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Beams prestressed with unbonded tendons at ultimate

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Beams prestressed with unbonded tendons at ultimate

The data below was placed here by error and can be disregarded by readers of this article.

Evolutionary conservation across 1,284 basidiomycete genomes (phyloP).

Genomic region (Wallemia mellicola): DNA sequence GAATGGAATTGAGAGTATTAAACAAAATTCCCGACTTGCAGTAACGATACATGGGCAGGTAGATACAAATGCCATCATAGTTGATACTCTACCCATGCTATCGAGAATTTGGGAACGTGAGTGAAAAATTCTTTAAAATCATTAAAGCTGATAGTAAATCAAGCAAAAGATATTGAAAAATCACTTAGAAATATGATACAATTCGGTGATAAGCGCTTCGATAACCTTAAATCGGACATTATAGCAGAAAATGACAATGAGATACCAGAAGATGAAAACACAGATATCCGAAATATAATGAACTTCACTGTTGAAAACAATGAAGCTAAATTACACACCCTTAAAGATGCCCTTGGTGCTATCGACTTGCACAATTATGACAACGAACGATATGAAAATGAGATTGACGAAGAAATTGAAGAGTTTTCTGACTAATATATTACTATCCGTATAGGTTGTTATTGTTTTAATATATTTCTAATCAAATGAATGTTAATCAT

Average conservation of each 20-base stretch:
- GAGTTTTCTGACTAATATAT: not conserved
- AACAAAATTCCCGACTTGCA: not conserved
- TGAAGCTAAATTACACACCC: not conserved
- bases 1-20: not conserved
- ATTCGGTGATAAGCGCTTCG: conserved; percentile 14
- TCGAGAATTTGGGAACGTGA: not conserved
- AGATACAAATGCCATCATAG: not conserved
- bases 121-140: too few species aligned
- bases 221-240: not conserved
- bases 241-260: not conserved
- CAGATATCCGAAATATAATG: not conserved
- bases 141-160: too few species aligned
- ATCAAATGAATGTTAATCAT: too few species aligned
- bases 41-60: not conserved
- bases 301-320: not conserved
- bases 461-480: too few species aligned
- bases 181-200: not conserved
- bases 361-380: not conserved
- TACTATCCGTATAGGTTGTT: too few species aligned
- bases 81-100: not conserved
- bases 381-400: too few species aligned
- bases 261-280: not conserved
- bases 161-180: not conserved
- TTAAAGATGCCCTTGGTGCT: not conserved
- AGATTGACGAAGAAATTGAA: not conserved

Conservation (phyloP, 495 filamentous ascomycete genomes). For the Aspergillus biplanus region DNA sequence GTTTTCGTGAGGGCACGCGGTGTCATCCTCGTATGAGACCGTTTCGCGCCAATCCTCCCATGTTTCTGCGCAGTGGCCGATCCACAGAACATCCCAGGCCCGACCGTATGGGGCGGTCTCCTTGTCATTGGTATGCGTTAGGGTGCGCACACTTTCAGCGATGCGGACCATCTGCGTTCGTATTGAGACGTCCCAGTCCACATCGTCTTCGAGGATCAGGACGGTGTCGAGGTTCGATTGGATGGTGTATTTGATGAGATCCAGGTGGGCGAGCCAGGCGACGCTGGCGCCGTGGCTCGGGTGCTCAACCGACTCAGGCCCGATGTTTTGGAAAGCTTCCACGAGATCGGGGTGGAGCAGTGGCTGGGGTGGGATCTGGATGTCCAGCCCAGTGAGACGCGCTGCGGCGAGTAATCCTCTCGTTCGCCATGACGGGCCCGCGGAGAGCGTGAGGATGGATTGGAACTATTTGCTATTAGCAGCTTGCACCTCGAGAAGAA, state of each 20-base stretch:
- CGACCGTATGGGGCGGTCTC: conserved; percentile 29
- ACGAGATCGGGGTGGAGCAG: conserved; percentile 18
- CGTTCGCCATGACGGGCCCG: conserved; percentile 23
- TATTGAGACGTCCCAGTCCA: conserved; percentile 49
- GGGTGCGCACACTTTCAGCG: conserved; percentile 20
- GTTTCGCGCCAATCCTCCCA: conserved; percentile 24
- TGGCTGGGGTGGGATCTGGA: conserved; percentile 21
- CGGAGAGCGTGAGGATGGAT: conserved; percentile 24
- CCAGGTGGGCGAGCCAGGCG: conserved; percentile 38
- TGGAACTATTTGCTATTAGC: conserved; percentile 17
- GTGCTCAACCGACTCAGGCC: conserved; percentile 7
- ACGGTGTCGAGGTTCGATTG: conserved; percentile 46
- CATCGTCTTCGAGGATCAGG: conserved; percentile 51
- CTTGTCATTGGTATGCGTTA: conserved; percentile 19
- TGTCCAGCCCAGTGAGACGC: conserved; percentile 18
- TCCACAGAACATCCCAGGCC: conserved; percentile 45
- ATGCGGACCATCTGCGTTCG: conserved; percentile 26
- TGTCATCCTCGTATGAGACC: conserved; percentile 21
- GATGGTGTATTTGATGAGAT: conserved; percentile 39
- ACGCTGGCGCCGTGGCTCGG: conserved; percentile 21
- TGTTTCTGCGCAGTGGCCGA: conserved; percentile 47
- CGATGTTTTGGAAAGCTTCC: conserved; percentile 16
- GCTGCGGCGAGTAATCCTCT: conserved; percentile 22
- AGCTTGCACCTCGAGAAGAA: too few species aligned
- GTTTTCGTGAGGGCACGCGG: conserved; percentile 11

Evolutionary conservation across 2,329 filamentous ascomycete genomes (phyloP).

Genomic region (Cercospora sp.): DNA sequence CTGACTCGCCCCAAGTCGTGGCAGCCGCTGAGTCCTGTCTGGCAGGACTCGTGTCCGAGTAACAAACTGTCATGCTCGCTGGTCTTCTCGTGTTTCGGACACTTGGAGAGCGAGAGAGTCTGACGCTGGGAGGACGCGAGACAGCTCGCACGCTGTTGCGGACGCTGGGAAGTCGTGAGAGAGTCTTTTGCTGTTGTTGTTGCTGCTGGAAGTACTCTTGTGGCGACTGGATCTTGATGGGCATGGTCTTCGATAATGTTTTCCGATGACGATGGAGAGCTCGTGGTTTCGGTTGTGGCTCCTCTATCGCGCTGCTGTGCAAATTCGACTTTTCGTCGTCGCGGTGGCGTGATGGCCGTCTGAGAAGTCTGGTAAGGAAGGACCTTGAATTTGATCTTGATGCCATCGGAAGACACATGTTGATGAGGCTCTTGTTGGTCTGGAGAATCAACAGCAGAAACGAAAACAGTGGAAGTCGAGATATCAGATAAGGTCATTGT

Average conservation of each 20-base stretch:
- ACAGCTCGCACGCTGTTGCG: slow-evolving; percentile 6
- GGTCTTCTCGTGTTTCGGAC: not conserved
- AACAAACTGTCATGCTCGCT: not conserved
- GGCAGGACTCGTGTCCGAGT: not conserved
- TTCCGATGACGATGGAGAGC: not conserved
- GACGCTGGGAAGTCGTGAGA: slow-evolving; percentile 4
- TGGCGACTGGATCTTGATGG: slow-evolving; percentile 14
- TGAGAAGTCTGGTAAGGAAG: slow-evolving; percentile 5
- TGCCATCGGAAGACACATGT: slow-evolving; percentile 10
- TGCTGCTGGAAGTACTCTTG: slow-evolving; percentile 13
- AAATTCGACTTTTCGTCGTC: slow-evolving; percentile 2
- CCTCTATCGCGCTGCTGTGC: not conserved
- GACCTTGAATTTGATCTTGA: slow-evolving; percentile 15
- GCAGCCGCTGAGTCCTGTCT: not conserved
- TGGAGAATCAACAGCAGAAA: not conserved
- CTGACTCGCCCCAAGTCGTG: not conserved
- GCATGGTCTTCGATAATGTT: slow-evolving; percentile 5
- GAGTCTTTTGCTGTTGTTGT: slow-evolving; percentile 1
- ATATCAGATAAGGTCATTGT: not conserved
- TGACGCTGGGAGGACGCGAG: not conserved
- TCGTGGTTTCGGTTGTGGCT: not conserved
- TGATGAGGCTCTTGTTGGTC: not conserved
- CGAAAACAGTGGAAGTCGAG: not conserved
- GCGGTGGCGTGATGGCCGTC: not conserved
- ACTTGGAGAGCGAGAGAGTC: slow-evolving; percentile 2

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  Beams prestressed with unbonded tendons at ultimate Marco Andrea Pisani and Emilio Nicoli Abstract: This paper presents a numerical investigation on beams and slabs prestressed with either unbonded internal or external tendons. Twenty-three experimental tests (beams and slabs prestressed with unbonded internal tendons) were numerically simulated to verify the reliability of the numerical algorithm adopted. The good agreement established enables us to study the behaviour of these beams in depth and to compare it with the behaviour of similar beams prestressed with external tendons. The numerical analyses were then repeated after including the safety factors related to the materials. The outputs were then compared with the results adopted by making use of the simplified method suggested by Eurocode E.C.2 Part 1-5, to check the size of the error involved in the adoption of the latter. Key words: umerical analysis, unbonded internal tendons, external tendons, European Prestandard, prestressed concrete, beams, post-tensioned. Rksumk : Cet article prCsente une ttude nurnerique sur les poutres et dalles prkcontraintes avec tendons internes non adhCrants ou tendons externes. Vingt-trois essais experimentaux (poutres et dalles precontraintes avec tendons internes non adhCrants) ont CtC sirnults numtriquement pour verifier la fiabilitC de l'algorithme nurnkrique adopt$. La bonne corrClation Ctablie nous a permis dlCtudier en profondeur le comportement de ces poutres et de le cornparer avec le comporternent de poutres similaires precontraintes avec tendons externes. Les analyses numirique ont ensuite CtCreprises en incluant les facteurs de sCcuritC reliCs aux matkriaux. Les rCsultats ont ensuite CtC comparCs avec ceux obtenus en adoptant la mCthode simplifike suggCr6e par 1'Eurocode E.C.2 Part 1-5, afin de juger de l'importance de l'erreur impliquee par l'adoption de cette dernikre mCthode. Mots clis : analyse numCrique, tendons internes non adherants, tendons externes, PrCnorme EuropCenne, bCton precontraint, poutres, post-tensionne. [Traduit par la rCdaction] Introduction significantly different from that of bonded beams (Rozvany External prestressing is increasingly adopted both in the con- struction of new precast beams or bridge decks and in the rehabilitation or the strengthening of existing structures (see, for example, Falkner et al. (1995) and Godart (1995)), while unbonded internal prestressing is frequently used in slabs. A careful reading of the scientific literature on this topic is nevertheless somewhat confusing: because of the absence of bond, the load carrying capacity of the tendons is left partially unused, so that the breaking load of these structures could be considerably lower than the one of similar beams, prestressed with bonded tendons (Walter and Miehlbradt 1990). Experimental results indicate that the load-deflection behaviour of some unbonded prestressed concrete beams is Received November 8, 1995. Revised manuscript accepted June 25, 1996. M.A. Pisani. Department of Structural Engineering, Politecnico di Milano, Piazza Leonardo da Vinci 32, 20133 Milan, Italy. E. Nicoli. Percassi Consulting Engineers, Via Bergamo 19, Clusone, Italy. Written discussion of this paper is welcomed and will be received by the Editor until April 30, 1997 (address inside front cover). and Woods 1969). It was found systematically that structures prestressed with either internal or external tendons behave essentially in the same way at all loading stages up to ultimate. In terms of structural behaviour and design methods, the experience gained during a period of now more than ten years has proven the method of external prestressing to be essentially equivalent to the method of internal prestressing (Muller and Gauthier 1990). Simple span and fully loaded continuous, unbonded, post- tensioned beams containing unprestressed bonded reinforce- ment and designed according to the provisions of ACI 318-63, will have Serviceability characteristics, ductility and strength, equal or better than those of comparable bonded post-tensioned beams (Mattock et al. 197 1). From a flexural analysis and design viewpoint, external tendons can be treated as unbonded tendons provided secondary effects and frictional forces at deviators are neglected (Naaman and Alkhairi 1991~). But both American and European standards make a distinc- tion between the two technologies. These differences in the iriterpretation of the experimental tests justify further research on the problem. This paper aims to give a contribution to the investigation by performing a numerical simulation that will both validate the algorithm adopted (when compared with the experimental Can. J. Civ. Eng. 23: 1220- 1230 (1996). Printed In Canada Impr~mC u Canada    C  a  n .   J .   C   i  v .   E  n  g .   D  o  w  n   l  o  a   d  e   d   f  r  o  m   w  w  w .  n  r  c  r  e  s  e  a  r  c   h  p  r  e  s  s .  c  o  m    b  y   D  e  p  o  s   i   t  o  r  y   S  e  r  v   i  c  e  s   P  r  o  g  r  a  m   o  n   0   6   /   0   5   /   1   3   F  o  r  p  e  r  s  o  n  a   l  u  s  e  o  n   l  y .  Pisani and Nicoli Fig 1 Discretization in the numerical model. 1 cracked region tests) and allow us to evaluate the size of the error involved in the use of the simplified method suggested by the Euro- pean Prestandard E.C 2 Part 1-5 (when performed including the safety factors) (CornitC EuropCen de Normalisation 1992b). The numerical algorithm From a general point of view, a beam prestressed with exter- nal tendons may be considered as the coupling of two distinct substructures: the concrete beam and the external tendons. The interaction between the two substructures is restricted to the points where anchorages and deviators are placed. To describe the behaviour of the beam, the numerical algorithm (Pisani 1996) evaluates the displacement of the lower edge of the concrete substructure, which has to be orthogonal to the concrete cross sections and rectilinear before bending. Through the hypothesis that plane sections remain plane after bending (shear deformation is neglected), it is possible to determine the displacements of every point of the beam and then the response of the tendons too. The changes in the shape of the concrete substructure involve changes in the relative position of the tendons, which can be significant in the equilibrium condition of the deformed beam. To avoid approximations related to this effect, the algo- rithm includes second-order effects, large deflections, and the change in length of the beam due to compression. Discretiza- tion is performed by means of the well-known finite difference method. Stating that we aim to evaluate the beam behaviour under increasing loads, a step-by-step method is adopted. The analysis of the concrete substructure requires the knowledge of the external forces acting on it, including the forces transferred by the deviators and the anchorages, which depend on the bent shape of the beam itself. This observa- tion, together with the assumption of geometrically nonlinear behaviour of the structure and mechanically nonlinear response of the materials, implies an iterative process, at each step of loading. The method brings with it essentially three limitations: (i) Cracking is spread over a segment of finite length in the concrete substructure (consequently precast segmental beams, especially if cast with dry joints, are excluded from this analysis). (ii) Shear deformation is neglected both before and after cracking (that is, the beam has the amount of vertical stirrups necessary to resist shear at all loading stages). (iii) Tensile strength of concrete is neglected (this assump- tion is expected to have no significant effect on the load carrying capacity of the beam, since the contribution of con- crete in the tensile zone becomes negligible at high loading levels, at least if a minimum amount of unprestressed rein- forcement is adopted). Creep effects are not included in the numerical algorithm. Beams prestressed with unbonded internal tendons do not exactly meet the specifications of this method, but can be suita- bly modelled by adopting a dense subdivision of the concrete substructure and by placing deviators in each cross section. The main difference between this method and that of Alkhairi and Naaman (1993) is essentially in the way the two methods compute the effects related to span-to-depth ratio. Alkhairi and Naaman neglect the horizontal displacements of deviators and anchorages but increase the bending moments of the beam to take into account the increase of tensile stress in the unprestressed longitudinal reinforcement due to shear and compute the cracking moment of the cross sections. The numerical algorithm we adopted neglects these effects, but includes large deflections and computes the horizontal dis- placements of the points connecting the two substructures. Comparisons with the experimental tests Twenty-three experimental tests, carried out by three distinct research teams, were reproduced. All the tests refer to simply supported post-tensioned beams and slabs with unbonded internal tendons. Since the strands that were adopted in these tests exhibit very low friction coefficients, in the numerical analysis friction was neglected. Performing this nonlinear structural analysis, all the parameters we adopted to describe the materials behaviour were those experimentally measured (or those given by Fintel (1974) and ACI (1970) when these values were not explicitly stated), and the shape of the con-    C  a  n .   J .   C   i  v .   E  n  g .   D  o  w  n   l  o  a   d  e   d   f  r  o  m   w  w  w .  n  r  c  r  e  s  e  a  r  c   h  p  r  e  s  s .  c  o  m    b  y   D  e  p  o  s   i   t  o  r  y   S  e  r  v   i  c  e  s   P  r  o  g  r  a  m   o  n   0   6   /   0   5   /   1   3   F  o  r  p  e  r  s  o  n  a   l  u  s  e  o  n   l  y .  Can. J. Civ. Eng. Vol. 23, 1996 222 Fig 2 Shape of the beams and loading arrangement. A) I A beams Concrete 152rn Prestressing steel @I slabs named N.l -N.9) m _---- line load line load fy;:m 120rnrn SU A~ L Reinforcing steel stitutive laws themselves were those suggested by Eurocode E.C.2, briefly described in Fig. 2D (continuous thick lines). Note that this analysis does not bring with it any safety factor, i.e., it simulates the experimental test. The first group of nine tests was performed by Du and Tao (1985). The shape of the beams and the loading arrange- ment are shown in Fig. 2A while the mechanical details are listed in Table 1. Figure 3, which compares the experimental and numerical rnidspan deflections, shows the good level of precision attained by the mathematical model. Similar approximations are shown in Fig. 4 referring to stress increase in unbonded reinforce- ment. In these tests collapse is always due to concrete crush- ing, whereas the tensile stress in the unbonded tendons at this stage (see Table 2) is smaller than or at least similar to the yielding stress, and considerably lower than the ultimate stress. This outcome strengthens the statement made by Walter and Miehlbradt (1990). Referring to the amplitude of the midspan deflection near collapse, it can be noticed that the deflection increases in direct proportion to the decrease in the amount of reinforcing or prestressing steel, but this means a reduction in the load carrying capacity of the beam. This outcome is a logical con- sequence of the observation that the deflection mainly depends on the curvature, llr, in the critical zone of the beams, which all have the same section, collapse because of concrete crush- ing, and were cast with the same concrete. Given that c is the depth of the concrete under compression and E the ultimate compressive strain in concrete, the relationship llr, = ~,,lc holds, so that increasing values of c means decreasing deflec- tions, but also an increase in the compressive stress resultant that has to be balanced, in the concrete substructure, by the stress resultant in the unprestressed reinforcement plus the axial force passed by the tendons. A reduction in one of these last two terms lowers the value of c and therefore increases the deflection of the beam near collapse. The second group of experimental tests, described in Fig. 2B and Table 1, was performed by Mattock et al. (1971). These tests confirm the ~revious utcomes: colla~se s due to concrete crushing, and high values of c mean small bend- ing and limited increase of the tensile stress in the tendons. The peculiar shape of the T sections makes it possible to markedly reduce c, so that midspan deflection increases con- siderably, as it is shown in Fig. 5 where T beams exhibit a final branch almost horizontal at ultimate. Du and Tao (1985) pointed out that the applied load versus midspan deflection diagrams of unbonded prestressed beams with bonded unprestressed steel can be approximated by three straight segments, namely the uncracked elastic stage, a cracked elastic stage, and a third stage representing the beam behaviour after yielding of unprestressed steel. The experi- mental data and-the numerical analysis prompted us to- add a fourth segment with a very small slope related to yielding of the tendons (see Fig. 6A). At this stage the increase in the    C  a  n .   J .   C   i  v .   E  n  g .   D  o  w  n   l  o  a   d  e   d   f  r  o  m   w  w  w .  n  r  c  r  e  s  e  a  r  c   h  p  r  e  s  s .  c  o  m    b  y   D  e  p  o  s   i   t  o  r  y   S  e  r  v   i  c  e  s   P  r  o  g  r  a  m   o  n   0   6   /   0   5   /   1   3   F  o  r  p  e  r  s  o  n  a   l  u  s  e  o  n   l  y .  Pisani and Nicoli Table 1 Details of test beams and slabs. Concrete Prestressing steel Reinforcing steel Beam1 f, A, APIAc f f As ASIAc f, Source slab (MPa) Llh (rnrn2) ( ) Lld (MPa) (MPa) (mrn2) ( ) (MPa) Du and Tao (1985) A1 30.6 15 58.8 0.131 19.1 960 1790 157 0.350 A2 30.6 15 98.0 0.219 19.1 904 1790 157 0.350 A3 30.6 15 156.8 0.350 19.1 820 1790 236 0.527 A4 30.6 15 58.8 0.131 19.1 869 1790 157 0.350 A5 30.6 15 78.4 0.175 19.1 810 1790 308 0.688 A6 30.6 15 156.8 0.350 19.1 854 1790 462 1.031 A7 30.6 15 39.2 0.088 19.1 885 1790 308 0.688 A8 33.1 15 58.8 0.131 19.1 894 1790 462 1.031 A9 33.1 15 156.8 0.350 19.1 920 1790 804 1.795 Mattock et al. (1971) TU1 27.6 28 197.4 0.225 33.6 1261 1930 353 0.402 348 TU2 27.6 28 197.4 0.225 33.6 1252 1930 127 0.145 348 TU3 27.6 28 197.4 0.225 33.6 1298 1930 55 0.063 1930 RU1 27.6 28 197.4 0.425 33.6 1262 1930 205 0.441 348 RU2 27.6 28 197.4 0.425 33.6 1287 1930 192 0.413 348 Cooke et al. (1981) N.l 30.1 25.6 279 0.439 38.3 1163 1765 N.2 30.1 25.6 279 0.220 38.3 1145 1765 N.3 30.1 25.6 116 0.055 38.3 1197 1839 N.4 34.4 18.9 279 0.439 28.3 1163 1765 - N.5 34.4 18.9 279 0.220 28.3 1154 1765 - N.6 34.4 18.9 116 0.055 28.3 1220 1839 - N.7 30.8 12.2 279 0.439 18.3 1164 1765 N.8 30.8 12.2 279 0.220 18.3 1168 1765 N.9 30.8 12.2 116 0.055 18.3 1204 1839 resisting moment derives from steel hardening and from small increases in the internal lever arm. Often these diagrams are incomplete, that is, the shape of the cross section, the reinforcement ratio, and the prestressing ratio lead to a pre- mature collapse because of concrete crushing (see, for instance, RU beams). The numerical model does not compute the delayed behaviour of concrete. The experimental midspan deflections were therefore drawn in Fig. 5 by ignoring the increment measured under a constant load. This deficiency should imply a significant error in the evaluation of both the load at ulti- mate and the stress in the unbonded prestressed reinforcement, but it does not (see Fig. 5 and Table 2). This result may be justified by observing that in TU beams c is very small (from 20 to 25 mm) and prestressed steel has reached its yielding stress, so that the load carrying capacity of these beams is almost independent of their deflections (stress resultants in the cross section cannot significantly vary both in value and in position as midspan deflection increases). In RU beams the stress in prestressing steel at ultimate is lower than yield stress and c is much greater than before (about 101 mm), but collapse occurs because of concrete crushing when midspan deflection is still small, as well as its increase due to the delayed behaviour of concrete (about 50 mm) and then the error related to an inaccuracy in the evaluation of the deformed shape of the beam is still small. The last group of nine experimental tests, performed by Cooke et al. (1981), refers to slabs that were cast without unprestressed reinforcement (see Fig. 2C and Table 1). All the slabs collapsed because of concrete crushing, but some of them (namely slabs N.3, N.6, and N.9) developed one or two cracks only. This condition does not fulfil the hypothesis, adopted by the numerical model, that cracking is spread over a segment of finite length of the beam axis, as on the contrary it happens in the other tests considered. The precision of the numerical results is nevertheless surprisingly good (see Figs. 7-9). This unexpected outcome may be accounted for by observing that midspan deflection and tensile strains in the tendons (the experimental data) depend on the behaviour of the entire beam, whereas the stress distribution around the crack should be considerably different from the one numer- ically evaluated. Moreover, these three beams exhibit a sudden decrease in the carrying capacity once cracking occurs (the peak of the diagrams). This behaviour, which should be avoided in usual practice, cannot be modelled because of lack of tensile strength of concrete in the numerical model. Furthermore, our final aim is to check the design criteria suggested by E.C.2, and in doing so we have to take into account the occurrence that a real slab bears some cracks, inherited from its previous life. These nine tests confirmed that even if unprestressed rein- forcement is absent, beams prestressed with unbonded tendons often bear good ductility, although it is not a consequence of yielding of the reinforcement, so that, for instance, slabs N. 1, N.4, and N.7 on unloading after collapse almost reverted back to their srcinal undeflected position, providing that    C  a  n .   J .   C   i  v .   E  n  g .   D  o  w  n   l  o  a   d  e   d   f  r  o  m   w  w  w .  n  r  c  r  e  s  e  a  r  c   h  p  r  e  s  s .  c  o  m    b  y   D  e  p  o  s   i   t  o  r  y   S  e  r  v   i  c  e  s   P  r  o  g  r  a  m   o  n   0   6   /   0   5   /   1   3   F  o  r  p  e  r  s  o  n  a   l  u  s  e  o  n   l  y .  1224 Fig 3 Applied load versus midspan deflection diagram for A beams. Can. J. Civ. Eng. Vol. 23, 1996 ..----.-- xperimental umerical urocode E.C.2 .-.- ---------------- E.C.2 approximate solution) w Midspan deflection (mm) Fig 4 Applied load versus stress increase in unbonded steel diagrams for A beams. -..-..--- xperimental Numerical w Stress increase in unbonded steel (MPa) spalled concrete did not prevent closure of the cracks by is quite clear and convincing. It is natural to wonder how becoming jammed in them. similar beams would behave if prestressed with external tendons. The previous analyses were then repeated after sub- Numerical analysis of similar beams stituting the internal unbonded tendons with kxternal tendons prestressed with external tendons whose shape is described in Fig. 10. The results of these analyses are plotted in Figs. 11 and The experimental tests provide a description of the behaviour 12, which show that at stages and 5 the beam behaviour is of beams prestressed with unbonded internal tendons, which independent of the prestressing technology adopted, owing to    C  a  n .   J .   C   i  v .   E  n  g .   D  o  w  n   l  o  a   d  e   d   f  r  o  m   w  w  w .  n  r  c  r  e  s  e  a  r  c   h  p  r  e  s  s .  c  o  m    b  y   D  e  p  o  s   i   t  o  r  y   S  e  r  v   i  c  e  s   P  r  o  g  r  a  m   o  n   0   6   /   0   5   /   1   3   F  o  r  p  e  r  s  o  n  a   l  u  s  e  o  n   l  y .